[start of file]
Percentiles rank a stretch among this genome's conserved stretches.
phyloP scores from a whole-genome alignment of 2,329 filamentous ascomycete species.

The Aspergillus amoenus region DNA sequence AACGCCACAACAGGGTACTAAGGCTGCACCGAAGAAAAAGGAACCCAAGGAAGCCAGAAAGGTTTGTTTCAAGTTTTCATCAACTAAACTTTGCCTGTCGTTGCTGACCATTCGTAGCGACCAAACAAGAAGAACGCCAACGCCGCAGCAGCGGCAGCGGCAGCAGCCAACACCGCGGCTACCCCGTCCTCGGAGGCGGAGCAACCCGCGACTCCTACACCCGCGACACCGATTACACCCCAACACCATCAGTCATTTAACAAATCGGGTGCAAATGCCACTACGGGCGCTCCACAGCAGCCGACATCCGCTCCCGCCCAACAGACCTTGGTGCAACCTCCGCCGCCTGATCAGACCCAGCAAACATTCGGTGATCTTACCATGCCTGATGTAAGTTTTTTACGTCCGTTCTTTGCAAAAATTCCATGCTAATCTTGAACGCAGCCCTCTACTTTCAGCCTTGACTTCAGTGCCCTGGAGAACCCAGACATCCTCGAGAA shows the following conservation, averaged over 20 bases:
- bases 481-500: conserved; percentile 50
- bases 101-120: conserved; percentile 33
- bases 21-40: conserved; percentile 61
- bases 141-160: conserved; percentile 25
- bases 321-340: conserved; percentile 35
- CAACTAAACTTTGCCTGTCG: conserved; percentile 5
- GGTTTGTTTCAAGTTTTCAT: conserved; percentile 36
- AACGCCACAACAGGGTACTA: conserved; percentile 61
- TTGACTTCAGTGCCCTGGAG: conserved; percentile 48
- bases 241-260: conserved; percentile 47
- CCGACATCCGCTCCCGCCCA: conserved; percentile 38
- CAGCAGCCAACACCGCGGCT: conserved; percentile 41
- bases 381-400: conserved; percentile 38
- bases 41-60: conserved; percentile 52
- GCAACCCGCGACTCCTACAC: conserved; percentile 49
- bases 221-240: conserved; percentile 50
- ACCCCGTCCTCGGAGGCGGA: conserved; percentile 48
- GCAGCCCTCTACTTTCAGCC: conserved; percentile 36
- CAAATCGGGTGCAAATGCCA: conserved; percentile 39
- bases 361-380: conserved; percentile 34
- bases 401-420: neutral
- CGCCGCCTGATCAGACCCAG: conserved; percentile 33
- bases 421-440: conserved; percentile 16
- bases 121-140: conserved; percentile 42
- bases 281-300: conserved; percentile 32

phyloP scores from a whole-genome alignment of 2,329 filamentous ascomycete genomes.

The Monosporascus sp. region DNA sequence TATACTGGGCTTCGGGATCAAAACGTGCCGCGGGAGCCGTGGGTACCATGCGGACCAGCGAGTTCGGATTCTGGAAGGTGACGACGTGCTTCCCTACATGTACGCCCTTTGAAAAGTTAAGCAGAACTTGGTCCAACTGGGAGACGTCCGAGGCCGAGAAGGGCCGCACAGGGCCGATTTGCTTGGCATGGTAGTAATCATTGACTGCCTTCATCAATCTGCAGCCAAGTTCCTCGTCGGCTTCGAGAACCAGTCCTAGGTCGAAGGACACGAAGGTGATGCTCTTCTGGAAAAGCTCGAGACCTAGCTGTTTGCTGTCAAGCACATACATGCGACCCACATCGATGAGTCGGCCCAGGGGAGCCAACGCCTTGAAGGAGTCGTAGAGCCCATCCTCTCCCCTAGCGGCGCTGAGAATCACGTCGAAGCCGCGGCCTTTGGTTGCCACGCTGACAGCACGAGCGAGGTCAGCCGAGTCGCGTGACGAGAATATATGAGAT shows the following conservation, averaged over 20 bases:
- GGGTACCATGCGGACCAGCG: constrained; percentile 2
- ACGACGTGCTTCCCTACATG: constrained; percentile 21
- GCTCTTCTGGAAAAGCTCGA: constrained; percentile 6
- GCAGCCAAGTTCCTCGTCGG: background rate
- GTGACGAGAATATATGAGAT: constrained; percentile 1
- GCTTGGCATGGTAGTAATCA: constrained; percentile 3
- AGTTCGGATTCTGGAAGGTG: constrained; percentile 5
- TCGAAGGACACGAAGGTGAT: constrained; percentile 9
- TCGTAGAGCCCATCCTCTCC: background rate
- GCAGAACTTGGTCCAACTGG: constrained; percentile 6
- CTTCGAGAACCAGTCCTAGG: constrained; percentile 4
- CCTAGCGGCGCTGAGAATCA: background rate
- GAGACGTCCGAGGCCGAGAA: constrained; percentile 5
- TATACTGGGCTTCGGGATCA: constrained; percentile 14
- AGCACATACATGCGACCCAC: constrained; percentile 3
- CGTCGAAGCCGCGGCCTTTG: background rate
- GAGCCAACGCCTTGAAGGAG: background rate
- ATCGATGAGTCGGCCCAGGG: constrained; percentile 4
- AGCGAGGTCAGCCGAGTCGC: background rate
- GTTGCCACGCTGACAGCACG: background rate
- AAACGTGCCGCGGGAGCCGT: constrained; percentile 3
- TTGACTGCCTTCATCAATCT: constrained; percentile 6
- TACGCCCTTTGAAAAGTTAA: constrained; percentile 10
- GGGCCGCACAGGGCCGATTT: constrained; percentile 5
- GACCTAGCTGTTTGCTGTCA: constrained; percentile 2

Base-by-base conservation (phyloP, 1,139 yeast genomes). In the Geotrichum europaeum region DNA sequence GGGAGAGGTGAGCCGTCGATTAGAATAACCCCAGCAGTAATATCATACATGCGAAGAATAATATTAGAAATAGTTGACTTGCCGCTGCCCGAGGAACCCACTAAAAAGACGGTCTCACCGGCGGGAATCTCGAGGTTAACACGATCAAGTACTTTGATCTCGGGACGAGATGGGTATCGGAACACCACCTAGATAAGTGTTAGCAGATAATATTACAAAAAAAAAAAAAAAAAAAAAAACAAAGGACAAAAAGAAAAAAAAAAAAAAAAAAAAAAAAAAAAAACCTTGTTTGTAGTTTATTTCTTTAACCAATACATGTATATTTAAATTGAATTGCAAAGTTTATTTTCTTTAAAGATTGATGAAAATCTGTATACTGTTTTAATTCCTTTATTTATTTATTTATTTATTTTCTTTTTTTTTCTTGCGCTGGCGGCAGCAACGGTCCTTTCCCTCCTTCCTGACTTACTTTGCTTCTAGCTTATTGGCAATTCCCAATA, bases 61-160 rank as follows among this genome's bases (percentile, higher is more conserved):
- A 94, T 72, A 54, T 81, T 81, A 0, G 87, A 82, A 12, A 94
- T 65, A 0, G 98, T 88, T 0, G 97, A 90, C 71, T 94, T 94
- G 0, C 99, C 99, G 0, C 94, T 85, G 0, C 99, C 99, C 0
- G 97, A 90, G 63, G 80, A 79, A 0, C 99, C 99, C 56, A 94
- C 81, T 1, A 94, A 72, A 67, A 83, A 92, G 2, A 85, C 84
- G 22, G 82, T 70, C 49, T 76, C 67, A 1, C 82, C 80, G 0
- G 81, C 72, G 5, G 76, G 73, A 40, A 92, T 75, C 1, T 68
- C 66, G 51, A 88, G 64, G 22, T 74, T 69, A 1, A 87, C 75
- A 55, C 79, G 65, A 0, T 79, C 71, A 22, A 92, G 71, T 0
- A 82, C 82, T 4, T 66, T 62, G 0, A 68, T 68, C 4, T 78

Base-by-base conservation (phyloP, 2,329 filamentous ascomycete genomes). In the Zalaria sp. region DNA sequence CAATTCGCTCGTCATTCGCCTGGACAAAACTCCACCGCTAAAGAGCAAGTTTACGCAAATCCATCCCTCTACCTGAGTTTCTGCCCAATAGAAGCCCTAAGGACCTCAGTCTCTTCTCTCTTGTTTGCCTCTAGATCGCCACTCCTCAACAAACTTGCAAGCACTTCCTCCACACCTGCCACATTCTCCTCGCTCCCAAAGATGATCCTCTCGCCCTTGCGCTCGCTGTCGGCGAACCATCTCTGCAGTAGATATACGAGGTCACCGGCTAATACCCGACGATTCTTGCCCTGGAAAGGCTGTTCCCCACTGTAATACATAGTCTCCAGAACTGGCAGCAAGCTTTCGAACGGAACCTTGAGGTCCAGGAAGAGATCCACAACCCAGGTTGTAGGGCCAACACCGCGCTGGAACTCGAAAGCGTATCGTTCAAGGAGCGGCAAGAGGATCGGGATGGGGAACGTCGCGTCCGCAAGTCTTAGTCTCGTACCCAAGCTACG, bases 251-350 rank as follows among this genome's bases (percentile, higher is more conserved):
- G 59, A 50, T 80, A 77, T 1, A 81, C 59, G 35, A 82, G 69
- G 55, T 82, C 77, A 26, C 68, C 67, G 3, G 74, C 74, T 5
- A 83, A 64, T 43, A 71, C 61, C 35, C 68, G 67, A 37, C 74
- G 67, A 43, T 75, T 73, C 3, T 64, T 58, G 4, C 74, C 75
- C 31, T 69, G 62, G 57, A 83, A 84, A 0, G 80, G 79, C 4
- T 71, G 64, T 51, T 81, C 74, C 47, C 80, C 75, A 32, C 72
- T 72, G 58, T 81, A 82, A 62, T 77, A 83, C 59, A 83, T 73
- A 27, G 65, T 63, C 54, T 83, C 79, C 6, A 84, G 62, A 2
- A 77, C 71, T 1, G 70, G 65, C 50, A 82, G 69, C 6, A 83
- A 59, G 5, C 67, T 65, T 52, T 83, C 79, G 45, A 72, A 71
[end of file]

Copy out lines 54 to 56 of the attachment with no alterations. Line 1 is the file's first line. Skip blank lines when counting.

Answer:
- GGGCCGCACAGGGCCGATTT: constrained; percentile 5
- GACCTAGCTGTTTGCTGTCA: constrained; percentile 2

Base-by-base conservation (phyloP, 1,139 yeast genomes). In the Geotrichum europaeum region DNA sequence GGGAGAGGTGAGCCGTCGATTAGAATAACCCCAGCAGTAATATCATACATGCGAAGAATAATATTAGAAATAGTTGACTTGCCGCTGCCCGAGGAACCCACTAAAAAGACGGTCTCACCGGCGGGAATCTCGAGGTTAACACGATCAAGTACTTTGATCTCGGGACGAGATGGGTATCGGAACACCACCTAGATAAGTGTTAGCAGATAATATTACAAAAAAAAAAAAAAAAAAAAAAACAAAGGACAAAAAGAAAAAAAAAAAAAAAAAAAAAAAAAAAAAACCTTGTTTGTAGTTTATTTCTTTAACCAATACATGTATATTTAAATTGAATTGCAAAGTTTATTTTCTTTAAAGATTGATGAAAATCTGTATACTGTTTTAATTCCTTTATTTATTTATTTATTTATTTTCTTTTTTTTTCTTGCGCTGGCGGCAGCAACGGTCCTTTCCCTCCTTCCTGACTTACTTTGCTTCTAGCTTATTGGCAATTCCCAATA, bases 61-160 rank as follows among this genome's bases (percentile, higher is more conserved):